Iraq: Hundreds flee homes as Turkish forces battle Kurdish fighters
Local aid agencies said Kurdish fighters had prevented them from entering the villages, which were being targeted.
"The bombardments have forced hundreds to abandon their homes and leave for safer areas. Some houses were looted by Kurdish fighters, according to witnesses in the area," said Rastgo Muhammad Barsaz, spokesman for the non-governmental organisation Kurdistan Campaign to Help Victims of War.
"Dashati Takhe village, on the border near Zakho, is one of the most affected areas. We have been informed of civilian causalities but we don't know how many, as we are being denied access to the area. But by telephone, civilians have told us they are short of food and water," Barsaz said.
Fear of Turkish invasion
In response to recent attacks, including a bombing in Ankara in May that killed eight people, Turkey expanded its force along the border, deploying additional artillery and dozens of tanks. Iraqi border police say Turkey has 20,000-30,000 soldiers along its border with Iraq, and has set up a special security zone that restricts movement in the area.
Iraqi Kurdish villagers living near the Turkish border fear a Turkish invasion similar to that of 1997, when large numbers of Turkish forces crossed the border to fight the Kurdistan Workers' Party (PKK), which wants an independent Kurdistan carved out of northern Iraq as well as parts of Iran and Turkey.
Turkey says the PKK is using mountain hideouts and friendly villages in northern Iraq to train and re-supply its fighters who operate mainly in Turkey.
"The last time [Turkey invaded] hundreds of innocent people died and we hope that won't happen again. This time, we had to flee our house and are taking refuge with some relatives near Zakho, but we cannot stay there long. We really don't know what to do as we've left everything behind. We're scared that our home will be destroyed, as has happened to some of our neighbours," said Ezdin Destan, 47, a resident of Dashati village, near the Turkish border.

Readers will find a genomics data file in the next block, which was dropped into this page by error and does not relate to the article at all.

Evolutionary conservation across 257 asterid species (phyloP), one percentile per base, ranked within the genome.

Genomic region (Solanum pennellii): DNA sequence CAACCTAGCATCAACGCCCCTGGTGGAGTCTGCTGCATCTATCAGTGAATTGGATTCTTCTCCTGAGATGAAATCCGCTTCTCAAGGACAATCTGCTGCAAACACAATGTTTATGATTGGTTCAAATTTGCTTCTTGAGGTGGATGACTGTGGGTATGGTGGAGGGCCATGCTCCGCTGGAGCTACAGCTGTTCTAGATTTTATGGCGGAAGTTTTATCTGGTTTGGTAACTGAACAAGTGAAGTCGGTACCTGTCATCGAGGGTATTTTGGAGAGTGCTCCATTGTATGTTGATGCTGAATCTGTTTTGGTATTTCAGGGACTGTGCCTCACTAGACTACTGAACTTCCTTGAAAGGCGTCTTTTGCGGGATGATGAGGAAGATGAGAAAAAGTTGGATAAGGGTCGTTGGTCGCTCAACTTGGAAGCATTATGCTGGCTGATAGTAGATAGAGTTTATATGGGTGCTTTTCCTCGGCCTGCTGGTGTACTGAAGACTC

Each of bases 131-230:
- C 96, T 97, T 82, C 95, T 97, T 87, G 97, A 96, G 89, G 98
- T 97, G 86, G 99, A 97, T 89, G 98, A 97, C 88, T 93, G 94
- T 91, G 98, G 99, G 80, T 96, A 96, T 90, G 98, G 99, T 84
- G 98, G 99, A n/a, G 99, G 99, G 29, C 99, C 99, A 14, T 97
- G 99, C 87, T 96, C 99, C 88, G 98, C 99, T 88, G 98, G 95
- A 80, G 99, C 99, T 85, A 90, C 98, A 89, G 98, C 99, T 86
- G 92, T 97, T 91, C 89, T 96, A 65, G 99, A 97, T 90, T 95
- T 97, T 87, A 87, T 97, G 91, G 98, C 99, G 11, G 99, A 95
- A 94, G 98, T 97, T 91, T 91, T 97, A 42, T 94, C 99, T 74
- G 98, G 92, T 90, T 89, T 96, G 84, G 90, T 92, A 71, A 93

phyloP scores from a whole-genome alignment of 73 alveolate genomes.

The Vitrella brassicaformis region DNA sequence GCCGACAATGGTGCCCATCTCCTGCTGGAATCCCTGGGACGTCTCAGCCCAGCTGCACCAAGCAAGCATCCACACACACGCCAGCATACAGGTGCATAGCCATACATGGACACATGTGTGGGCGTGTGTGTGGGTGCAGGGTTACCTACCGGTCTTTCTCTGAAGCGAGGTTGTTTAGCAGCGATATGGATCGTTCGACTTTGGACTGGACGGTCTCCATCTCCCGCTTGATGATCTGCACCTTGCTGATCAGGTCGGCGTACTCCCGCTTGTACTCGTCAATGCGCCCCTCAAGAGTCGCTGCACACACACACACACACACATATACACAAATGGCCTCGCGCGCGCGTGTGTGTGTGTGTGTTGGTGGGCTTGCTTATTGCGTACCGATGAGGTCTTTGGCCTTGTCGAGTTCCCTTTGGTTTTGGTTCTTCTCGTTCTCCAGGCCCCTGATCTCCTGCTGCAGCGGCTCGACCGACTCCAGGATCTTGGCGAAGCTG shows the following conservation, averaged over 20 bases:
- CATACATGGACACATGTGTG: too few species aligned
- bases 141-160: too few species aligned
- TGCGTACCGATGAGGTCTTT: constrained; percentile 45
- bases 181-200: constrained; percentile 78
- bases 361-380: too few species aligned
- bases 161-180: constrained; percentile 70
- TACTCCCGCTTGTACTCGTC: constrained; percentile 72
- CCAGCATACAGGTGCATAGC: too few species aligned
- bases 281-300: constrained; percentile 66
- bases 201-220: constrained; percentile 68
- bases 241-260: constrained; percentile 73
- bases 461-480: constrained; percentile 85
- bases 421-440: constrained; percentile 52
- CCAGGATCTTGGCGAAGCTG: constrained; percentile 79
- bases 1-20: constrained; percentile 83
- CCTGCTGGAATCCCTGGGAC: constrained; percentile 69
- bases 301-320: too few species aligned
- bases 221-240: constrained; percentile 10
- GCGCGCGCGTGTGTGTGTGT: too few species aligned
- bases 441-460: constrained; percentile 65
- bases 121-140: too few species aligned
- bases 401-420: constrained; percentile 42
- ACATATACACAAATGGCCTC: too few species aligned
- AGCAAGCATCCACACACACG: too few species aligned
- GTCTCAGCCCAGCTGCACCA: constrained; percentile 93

"In some neighbouring villages, Kurdish rebels have entered homes and forced families to leave so they can use their homes as bases from which to launch attacks and for training... One of my relatives was killed last week because he refused to leave his house," Destan said.
The Kurdish authorities see the Turkish attacks as an offensive against the Kurdish people.
"Turkey has a problem with the existence of Kurds," Massoud Barzani, president of the Kurdish regional government in Iraq, told reporters on 13 June. "We have always advocated good neighbourliness on the basis of mutual interests and non-intervention. Nonetheless, we do not accept violations and threats."
Local aid agencies have called on security forces on both sides to allow safe passage for the delivery of supplies to villagers, and have called for more assistance to be given to displaced families in Zakho, Arbil and Dohuk.
"We call on the authorities to prevent tension and more suffering for innocent civilians, and we hope urgent diplomatic negotiations can avoid further terror," Barsaz said.
On 19 June the US Secretary of State Condoleezza Rice said at a press conference in Washington, that the US and Iraqi governments were both opposed to Kurdish rebels using Iraqi territory for "terrorist" actions against neighbouring Turkey.
Turkish Prime Minister Recep Tayyip Erdogan said in a press conference last week that his country should focus on the large number of militants operating in Turkey before seeking them out in Iraq, but that the problem should be tackled from both sides.